Home Real Estate American homebuyers find UK bargains, discounted by a weaker pound

American homebuyers find UK bargains, discounted by a weaker pound

by Ozva Admin

Street in the Chelsea district, London

Alejandro Spatari | Moment | fake images

US homebuyers are hunting for bargains in the UK as a weaker pound contributes to double-digit price cuts.

The fall of the British currency, which is down 17.5% against the US dollar year to date, has made UK real estate cheaper for buyers paying in US dollars. Prices in London are down nearly 20% over the past year due to falling prices and the impact of the currency, according to real estate broker and advisory firm Knight Frank.

Real estate brokers and experts say the dips have created a rare investment opportunity for Americans to buy in the UK market, whether it’s a $400,000 pied-a-terre in London or a $30 million historic property in the countryside.

“We’ve seen a steady rise in Americans,” said Paddy Dring, Knight Frank’s global director of premium sales. “There are those who are moving forward with their plans and will use this opportunity for their longer-term investment plans to diversify abroad.”

Knight Frank said the combined price and currency declines have created an effective discount of 19% in the sought-after London neighborhood of Chelsea and 17% in Knightsbridge.

Compared to 2014, when the pound sterling was equal to $1.71 and London property prices were 13% higher, discounts are even higher, exceeding 50% in Chelsea, Knightsbridge and Notting Hill, according to Tom Bill, head of residential research at Knight Frank. The neighborhoods of Kensington and Mayfair have seen discounts of more than 45%.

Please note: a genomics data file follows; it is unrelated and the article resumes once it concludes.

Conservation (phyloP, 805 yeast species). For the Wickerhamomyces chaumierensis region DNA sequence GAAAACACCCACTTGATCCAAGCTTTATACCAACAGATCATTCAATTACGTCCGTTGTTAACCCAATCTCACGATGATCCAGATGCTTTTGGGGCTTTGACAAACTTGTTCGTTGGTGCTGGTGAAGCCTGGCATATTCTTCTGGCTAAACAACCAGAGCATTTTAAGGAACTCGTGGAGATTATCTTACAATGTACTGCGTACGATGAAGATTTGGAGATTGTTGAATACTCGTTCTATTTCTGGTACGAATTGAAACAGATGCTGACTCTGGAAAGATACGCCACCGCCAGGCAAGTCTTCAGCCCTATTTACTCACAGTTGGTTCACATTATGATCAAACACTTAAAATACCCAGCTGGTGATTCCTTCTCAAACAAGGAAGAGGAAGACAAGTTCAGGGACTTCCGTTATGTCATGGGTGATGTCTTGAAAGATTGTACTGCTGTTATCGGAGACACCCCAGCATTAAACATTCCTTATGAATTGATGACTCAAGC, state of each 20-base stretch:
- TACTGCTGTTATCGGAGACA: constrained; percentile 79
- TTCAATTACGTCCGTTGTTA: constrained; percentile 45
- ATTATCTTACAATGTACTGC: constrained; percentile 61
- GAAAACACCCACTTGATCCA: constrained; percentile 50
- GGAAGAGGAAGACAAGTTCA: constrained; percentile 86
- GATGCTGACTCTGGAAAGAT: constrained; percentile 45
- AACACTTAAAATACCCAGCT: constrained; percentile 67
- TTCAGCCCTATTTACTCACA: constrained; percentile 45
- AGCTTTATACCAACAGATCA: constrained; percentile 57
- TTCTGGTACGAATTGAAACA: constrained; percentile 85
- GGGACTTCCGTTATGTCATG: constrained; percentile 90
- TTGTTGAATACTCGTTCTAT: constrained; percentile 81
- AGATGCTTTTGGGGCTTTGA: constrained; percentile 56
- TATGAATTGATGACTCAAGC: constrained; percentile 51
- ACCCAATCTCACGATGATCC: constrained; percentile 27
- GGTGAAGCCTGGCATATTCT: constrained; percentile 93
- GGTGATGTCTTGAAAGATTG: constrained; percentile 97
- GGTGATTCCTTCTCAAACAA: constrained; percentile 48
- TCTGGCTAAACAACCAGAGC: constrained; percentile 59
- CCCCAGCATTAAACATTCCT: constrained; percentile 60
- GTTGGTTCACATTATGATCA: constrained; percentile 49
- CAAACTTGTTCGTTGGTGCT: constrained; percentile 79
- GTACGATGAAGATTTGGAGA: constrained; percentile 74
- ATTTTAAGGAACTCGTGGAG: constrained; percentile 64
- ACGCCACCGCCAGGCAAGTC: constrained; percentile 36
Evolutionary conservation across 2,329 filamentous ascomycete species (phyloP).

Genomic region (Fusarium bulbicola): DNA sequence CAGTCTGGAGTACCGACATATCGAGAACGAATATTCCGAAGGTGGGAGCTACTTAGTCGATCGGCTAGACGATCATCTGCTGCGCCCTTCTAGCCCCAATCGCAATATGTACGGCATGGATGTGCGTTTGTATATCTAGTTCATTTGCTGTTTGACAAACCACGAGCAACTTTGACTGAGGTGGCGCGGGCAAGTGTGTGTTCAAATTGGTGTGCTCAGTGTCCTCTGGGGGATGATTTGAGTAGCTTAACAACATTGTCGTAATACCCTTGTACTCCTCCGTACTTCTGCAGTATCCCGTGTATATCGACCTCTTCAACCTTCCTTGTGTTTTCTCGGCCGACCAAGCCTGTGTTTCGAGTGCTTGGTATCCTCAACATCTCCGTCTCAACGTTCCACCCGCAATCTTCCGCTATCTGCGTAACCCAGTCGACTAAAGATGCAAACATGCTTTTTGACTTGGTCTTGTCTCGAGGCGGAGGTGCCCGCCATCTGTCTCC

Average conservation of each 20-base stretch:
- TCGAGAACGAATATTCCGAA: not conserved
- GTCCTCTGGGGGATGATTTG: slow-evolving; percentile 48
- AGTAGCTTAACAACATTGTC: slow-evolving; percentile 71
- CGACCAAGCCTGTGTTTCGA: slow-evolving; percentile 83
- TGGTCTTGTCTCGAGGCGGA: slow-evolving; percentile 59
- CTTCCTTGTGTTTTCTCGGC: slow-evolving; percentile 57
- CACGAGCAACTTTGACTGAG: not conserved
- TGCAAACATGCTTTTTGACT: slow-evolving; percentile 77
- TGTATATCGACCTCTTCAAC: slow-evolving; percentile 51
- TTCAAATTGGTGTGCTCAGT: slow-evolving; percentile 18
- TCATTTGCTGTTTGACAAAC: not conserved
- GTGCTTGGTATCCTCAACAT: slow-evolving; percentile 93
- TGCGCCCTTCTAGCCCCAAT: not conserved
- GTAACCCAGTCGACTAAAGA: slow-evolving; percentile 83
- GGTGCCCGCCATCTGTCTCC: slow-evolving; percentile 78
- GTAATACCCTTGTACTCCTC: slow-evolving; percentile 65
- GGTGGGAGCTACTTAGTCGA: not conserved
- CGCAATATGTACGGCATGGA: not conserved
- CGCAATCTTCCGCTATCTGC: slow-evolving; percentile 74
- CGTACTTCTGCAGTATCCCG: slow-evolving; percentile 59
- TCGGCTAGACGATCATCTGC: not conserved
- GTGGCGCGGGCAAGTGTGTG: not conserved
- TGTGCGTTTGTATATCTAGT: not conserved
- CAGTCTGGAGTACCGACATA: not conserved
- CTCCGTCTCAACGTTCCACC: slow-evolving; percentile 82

A property listed at £5m in Knightsbridge, for example, would have cost $8.6m eight years ago, but today it costs $4m.

The savings are even greater on larger, more expensive properties. Steve Schwarzman, the billionaire CEO and chairman of Blackstone, has just bought a 2,500-acre historic estate in Wiltshire, some 90 miles west of London, for £80m. The fall in the British pound meant that he could have saved up to $20 million or more on the purchase compared to last year.

Dring said American buyers run the gamut: from older couples looking for smaller apartments, to families looking for studios for a son or daughter who attends school in the UK, to the ultra-rich looking for rare properties that are good long-term investments.

“We don’t see a lot of pure speculation,” he said. “Buyers are generally motivated by business, education or lifestyle.”

But housing supply across the country is tight, especially for historic estates, Dring said.

However, for those with money, the savings can be substantial. Brokerage Savills has just listed one of the UK’s most historic properties: a 1,922-acre property in the English countryside called Adlington Hall. The property encompasses six farms, more than 20 residential buildings, an event space, and a town hall. It was once owned by the British crown and has been in the same family for over 700 years.

The sale price: 30 million pounds, or about $33 million at current exchange rates. That marks a savings of more than $6 million for US shoppers, paying in dollars, compared to a year ago.

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